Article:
Fifth-year right handed pitcher Kenny Lippman came in for Ott in the fourth, walking Kohn to start the inning. After a wild pitch, sacrifice fly and a groundout, Kohn went around the bases to score the fifth run of the game for the Colonials, extending their lead to three.

In the fifth, Shliger hit a double and Shaw and Keister walked to load the bases for Maryland for the first time. With two outs, Eddie Hacopian hit a ball to right, but it didn’t have enough carry to get Maryland a run, stranding three more for the Terps.

George Washington fell silent in the sixth, and Maryland chipped away in the bottom half. Zmarzlak notched another leadoff hit to get things going. and Ian Petrutz, who pinch hit for Russell, worked a walk to put runners on the corners with one out. Levin stole another hit from the Terps with a diving play at second, but Zmarzlak still was brought home. Petrutz then took third on a passed ball, but Lorusso struck out, ending the inning.

Lippman and redshirt junior right-hander David Falco Jr. shut down the Colonials in the later innings, keeping Maryland within striking distance.

Brayden Kurtz relieved Colonials starting pitcher Max Haug in the sixth and was electric in his relief appearance in his first 2 13 innings pitched, recording six strikeouts. But in the eighth inning, Maryland torched the Colonials’ bullpen to give it a four-run lead.

Maryland batted around the order and forced two George Washington pitchers out of the game. Lambros almost made it a seven-run inning when he sent a ball to the center field wall, but a great catch by sophomore outfielder Sam Gates ended the monster frame.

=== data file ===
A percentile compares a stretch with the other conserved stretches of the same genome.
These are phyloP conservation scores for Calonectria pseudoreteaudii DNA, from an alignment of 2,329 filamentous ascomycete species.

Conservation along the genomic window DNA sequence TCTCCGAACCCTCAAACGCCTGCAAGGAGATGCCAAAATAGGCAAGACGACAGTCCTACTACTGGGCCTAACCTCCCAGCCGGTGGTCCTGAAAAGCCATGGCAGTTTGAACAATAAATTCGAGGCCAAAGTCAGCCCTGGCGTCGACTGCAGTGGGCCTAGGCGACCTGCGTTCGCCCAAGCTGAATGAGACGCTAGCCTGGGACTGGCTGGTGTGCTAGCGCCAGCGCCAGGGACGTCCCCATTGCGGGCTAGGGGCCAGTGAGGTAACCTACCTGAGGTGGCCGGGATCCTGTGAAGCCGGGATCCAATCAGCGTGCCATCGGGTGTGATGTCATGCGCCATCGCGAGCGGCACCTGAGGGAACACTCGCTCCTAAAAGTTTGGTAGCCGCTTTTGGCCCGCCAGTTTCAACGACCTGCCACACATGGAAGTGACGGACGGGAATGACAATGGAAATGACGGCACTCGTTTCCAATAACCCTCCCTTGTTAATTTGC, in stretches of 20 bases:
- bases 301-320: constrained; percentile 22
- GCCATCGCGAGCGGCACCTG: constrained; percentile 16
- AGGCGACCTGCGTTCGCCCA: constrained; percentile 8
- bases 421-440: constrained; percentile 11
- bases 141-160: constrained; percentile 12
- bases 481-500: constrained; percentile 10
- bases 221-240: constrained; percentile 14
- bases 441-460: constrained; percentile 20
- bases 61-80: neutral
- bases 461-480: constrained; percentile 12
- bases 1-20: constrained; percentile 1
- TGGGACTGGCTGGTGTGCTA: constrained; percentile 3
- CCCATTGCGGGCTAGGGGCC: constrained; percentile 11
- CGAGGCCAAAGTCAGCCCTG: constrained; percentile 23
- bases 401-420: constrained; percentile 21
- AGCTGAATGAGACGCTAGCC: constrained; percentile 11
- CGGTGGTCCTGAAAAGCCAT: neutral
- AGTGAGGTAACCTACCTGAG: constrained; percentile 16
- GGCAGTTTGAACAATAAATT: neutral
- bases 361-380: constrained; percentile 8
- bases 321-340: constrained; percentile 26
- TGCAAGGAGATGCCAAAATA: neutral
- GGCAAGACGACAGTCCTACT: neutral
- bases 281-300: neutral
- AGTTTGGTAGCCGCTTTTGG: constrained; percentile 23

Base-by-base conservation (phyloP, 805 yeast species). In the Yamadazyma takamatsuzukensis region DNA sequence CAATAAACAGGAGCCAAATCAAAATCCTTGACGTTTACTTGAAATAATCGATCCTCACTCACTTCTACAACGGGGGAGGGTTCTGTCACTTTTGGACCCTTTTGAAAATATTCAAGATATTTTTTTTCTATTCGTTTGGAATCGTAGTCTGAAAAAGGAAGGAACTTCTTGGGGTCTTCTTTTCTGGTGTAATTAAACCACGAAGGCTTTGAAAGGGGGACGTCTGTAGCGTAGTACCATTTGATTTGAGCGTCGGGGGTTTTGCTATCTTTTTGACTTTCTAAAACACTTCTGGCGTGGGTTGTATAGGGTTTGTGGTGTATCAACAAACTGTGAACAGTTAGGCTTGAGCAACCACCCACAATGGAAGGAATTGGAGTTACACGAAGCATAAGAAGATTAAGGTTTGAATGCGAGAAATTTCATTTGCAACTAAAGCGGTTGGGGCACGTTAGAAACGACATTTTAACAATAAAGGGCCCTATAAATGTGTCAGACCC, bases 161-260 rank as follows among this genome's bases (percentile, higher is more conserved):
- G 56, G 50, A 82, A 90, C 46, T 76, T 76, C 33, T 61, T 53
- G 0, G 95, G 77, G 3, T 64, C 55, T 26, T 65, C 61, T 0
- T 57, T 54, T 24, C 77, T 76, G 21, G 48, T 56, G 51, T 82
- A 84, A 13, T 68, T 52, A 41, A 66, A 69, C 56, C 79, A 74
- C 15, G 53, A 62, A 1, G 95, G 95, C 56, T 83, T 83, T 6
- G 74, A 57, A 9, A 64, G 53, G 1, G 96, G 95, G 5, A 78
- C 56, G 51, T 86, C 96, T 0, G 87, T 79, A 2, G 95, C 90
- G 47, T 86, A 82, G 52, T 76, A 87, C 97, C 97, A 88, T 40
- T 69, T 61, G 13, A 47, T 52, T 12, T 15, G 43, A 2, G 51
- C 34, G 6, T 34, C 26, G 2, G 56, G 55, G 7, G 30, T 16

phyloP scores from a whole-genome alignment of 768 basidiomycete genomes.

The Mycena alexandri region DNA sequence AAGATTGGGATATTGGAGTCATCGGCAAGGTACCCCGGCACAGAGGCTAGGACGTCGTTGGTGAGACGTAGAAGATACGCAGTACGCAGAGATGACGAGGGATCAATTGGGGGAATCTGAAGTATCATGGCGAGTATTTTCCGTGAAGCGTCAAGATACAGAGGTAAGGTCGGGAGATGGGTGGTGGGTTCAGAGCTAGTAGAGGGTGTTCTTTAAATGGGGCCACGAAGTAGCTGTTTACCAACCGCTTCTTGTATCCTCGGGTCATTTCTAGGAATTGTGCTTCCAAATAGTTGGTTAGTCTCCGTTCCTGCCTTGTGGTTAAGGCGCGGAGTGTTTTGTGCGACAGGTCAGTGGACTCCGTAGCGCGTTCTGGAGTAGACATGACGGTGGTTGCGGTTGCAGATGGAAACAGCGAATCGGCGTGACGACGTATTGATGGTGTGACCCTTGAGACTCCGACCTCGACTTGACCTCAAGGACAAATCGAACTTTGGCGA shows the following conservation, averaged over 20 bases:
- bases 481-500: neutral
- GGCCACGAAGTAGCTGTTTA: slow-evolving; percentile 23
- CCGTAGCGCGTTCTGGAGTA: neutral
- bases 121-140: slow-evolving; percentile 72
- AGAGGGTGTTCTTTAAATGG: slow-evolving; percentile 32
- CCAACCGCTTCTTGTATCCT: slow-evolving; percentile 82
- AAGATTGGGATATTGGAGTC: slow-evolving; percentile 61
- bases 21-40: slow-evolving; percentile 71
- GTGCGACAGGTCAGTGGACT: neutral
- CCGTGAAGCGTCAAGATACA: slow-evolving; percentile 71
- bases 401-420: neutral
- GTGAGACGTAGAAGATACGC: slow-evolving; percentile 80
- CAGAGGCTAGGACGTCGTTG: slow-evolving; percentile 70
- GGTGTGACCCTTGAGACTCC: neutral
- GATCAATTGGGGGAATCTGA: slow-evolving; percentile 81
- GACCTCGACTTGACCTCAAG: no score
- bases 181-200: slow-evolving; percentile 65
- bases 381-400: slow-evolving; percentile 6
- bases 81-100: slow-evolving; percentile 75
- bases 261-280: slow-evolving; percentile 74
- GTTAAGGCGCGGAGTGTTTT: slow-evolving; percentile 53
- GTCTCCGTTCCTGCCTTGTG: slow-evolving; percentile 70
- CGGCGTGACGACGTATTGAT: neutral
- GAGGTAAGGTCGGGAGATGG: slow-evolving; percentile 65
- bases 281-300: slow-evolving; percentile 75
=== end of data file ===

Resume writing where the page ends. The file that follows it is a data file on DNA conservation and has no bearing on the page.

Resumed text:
Redshirt sophomore right-handed pitcher Nigel Belgrave came in to close the game for Maryland but struggled to put George Washington down easy. He loaded the bases with one out, and gave up an RBI fielder’s choice to cut the lead to three. But Belgrave was able to force a groundout to end the game, giving Maryland the win.

It was a tough battle between the two local teams, as Maryland earned its 12th win of the season. Winners of eight of their last nine games, the Terps face a big test in Orlando this weekend against UCF.

Three things to know

1. Monster eighth inning. For the second time this season, Maryland used a massive eighth-inning rally to avoid a potential upset. In its game against UMBC on March 7, Maryland scored six runs to break a 6-6 tie against the Retrievers. This time, Maryland scored six in the eighth to defeat the Colonials, including back to back homeruns by Woods and Keister.

2. A poor start from Ott. Ott had only one strikeout and allowed plenty of contact throughout the game. The first inning worked well for him, but in the second inning, George Washington had four straight hits, including a grand slam. Ott can give up a lot of hard contact, and Tuesday, those balls didn’t turn into outs.

3. A great day for Bobby Zmarzlak. Zmarzlak was just a homer shy of the cycle. Zmarzlak has had some trouble this season, he has hit several cold streaks during the season and has a high strikeout percentage. But he showed Tuesday that he has the ability to rake and get on base at a high clip, reaching base in four of his five plate appearances.